Richie and I also spoke about the specific torture program that was official policy at Guantánamo in the early years, which involved, amongst other things, prolonged isolation, forced nudity, the use of extreme heat and cold, the use of loud music and noise, the use of phobias, and the euphemistically named “frequent flier program,” whereby prisoners were subjected to prolonged sleep deprivation, being moved from cell to cell every few hours over a period of days, weeks or even months, to prevent them from sleeping adequately. The use of this particular package of torture techniques only came to an end when the prisoners secured access to lawyers after a Supreme Court victory in June 2004 — although I was at pains to stress to Richie that Guantánamo remains a place that is beyond the law, and that should not exist in a society that claims to be civilized. Read the rest of this entry »
In a recent letter to the British foreign secretary Philip Hammond, Clive Stafford Smith, the founder and director of the legal action charity Reprieve, described how he has “just received a series of unclassified letters from various detainees who we represent in Guantánamo Bay,” which “tell a disturbingly consistent story” — of “a new ‘standard procedure’ where the FCE team [the armored guards responsible for violently removing prisoners from their cells through 'forcible cell extractions'] is being used to abuse the prisoners with particular severity because of the on-going non-violent hunger strike protest against their unconscionable treatment.”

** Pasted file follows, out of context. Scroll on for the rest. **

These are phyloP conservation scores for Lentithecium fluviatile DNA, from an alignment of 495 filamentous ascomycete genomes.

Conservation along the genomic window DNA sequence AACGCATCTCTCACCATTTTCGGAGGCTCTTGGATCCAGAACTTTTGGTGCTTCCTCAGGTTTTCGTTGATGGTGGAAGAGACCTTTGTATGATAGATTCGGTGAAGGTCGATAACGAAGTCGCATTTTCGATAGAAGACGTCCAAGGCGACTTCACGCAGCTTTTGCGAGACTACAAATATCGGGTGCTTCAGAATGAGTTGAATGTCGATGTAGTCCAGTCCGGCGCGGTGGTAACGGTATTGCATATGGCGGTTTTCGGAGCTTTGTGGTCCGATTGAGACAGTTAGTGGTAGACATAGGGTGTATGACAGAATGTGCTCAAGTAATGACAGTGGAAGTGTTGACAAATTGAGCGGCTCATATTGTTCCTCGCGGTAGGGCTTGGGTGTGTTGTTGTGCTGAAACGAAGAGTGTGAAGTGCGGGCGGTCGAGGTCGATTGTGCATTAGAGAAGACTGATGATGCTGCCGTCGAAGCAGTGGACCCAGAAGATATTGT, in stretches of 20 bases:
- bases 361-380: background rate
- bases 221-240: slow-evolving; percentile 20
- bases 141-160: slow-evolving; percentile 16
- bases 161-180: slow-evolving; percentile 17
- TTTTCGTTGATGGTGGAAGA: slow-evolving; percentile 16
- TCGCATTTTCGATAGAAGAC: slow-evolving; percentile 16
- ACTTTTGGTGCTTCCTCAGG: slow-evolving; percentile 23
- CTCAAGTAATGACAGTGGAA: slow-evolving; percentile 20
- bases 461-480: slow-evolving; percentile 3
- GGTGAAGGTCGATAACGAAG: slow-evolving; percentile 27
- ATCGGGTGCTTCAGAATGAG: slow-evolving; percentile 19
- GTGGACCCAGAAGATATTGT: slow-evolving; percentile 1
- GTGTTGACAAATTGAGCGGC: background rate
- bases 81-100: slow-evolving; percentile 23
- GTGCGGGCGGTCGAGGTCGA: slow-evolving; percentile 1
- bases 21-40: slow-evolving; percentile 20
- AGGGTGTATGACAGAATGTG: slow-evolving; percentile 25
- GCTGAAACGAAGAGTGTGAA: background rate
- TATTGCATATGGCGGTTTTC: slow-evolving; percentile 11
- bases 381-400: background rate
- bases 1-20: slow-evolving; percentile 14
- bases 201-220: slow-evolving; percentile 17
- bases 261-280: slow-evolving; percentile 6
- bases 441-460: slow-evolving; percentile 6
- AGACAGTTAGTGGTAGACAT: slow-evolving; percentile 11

With particular reference to Shaker Aamer, the last British resident in the prison, who is still held despite being cleared for release since 2007, Stafford Smith noted in his letter, dated August 22, “I have not received a recent letter from Shaker Aamer as I understand that he is seriously depressed — which is not surprising given all that he has been through.”
He added, “However, our other clients have reported that ‘[o]n Sunday, Shaker ISN 239 was beaten when the medical people wanted to draw blood.’”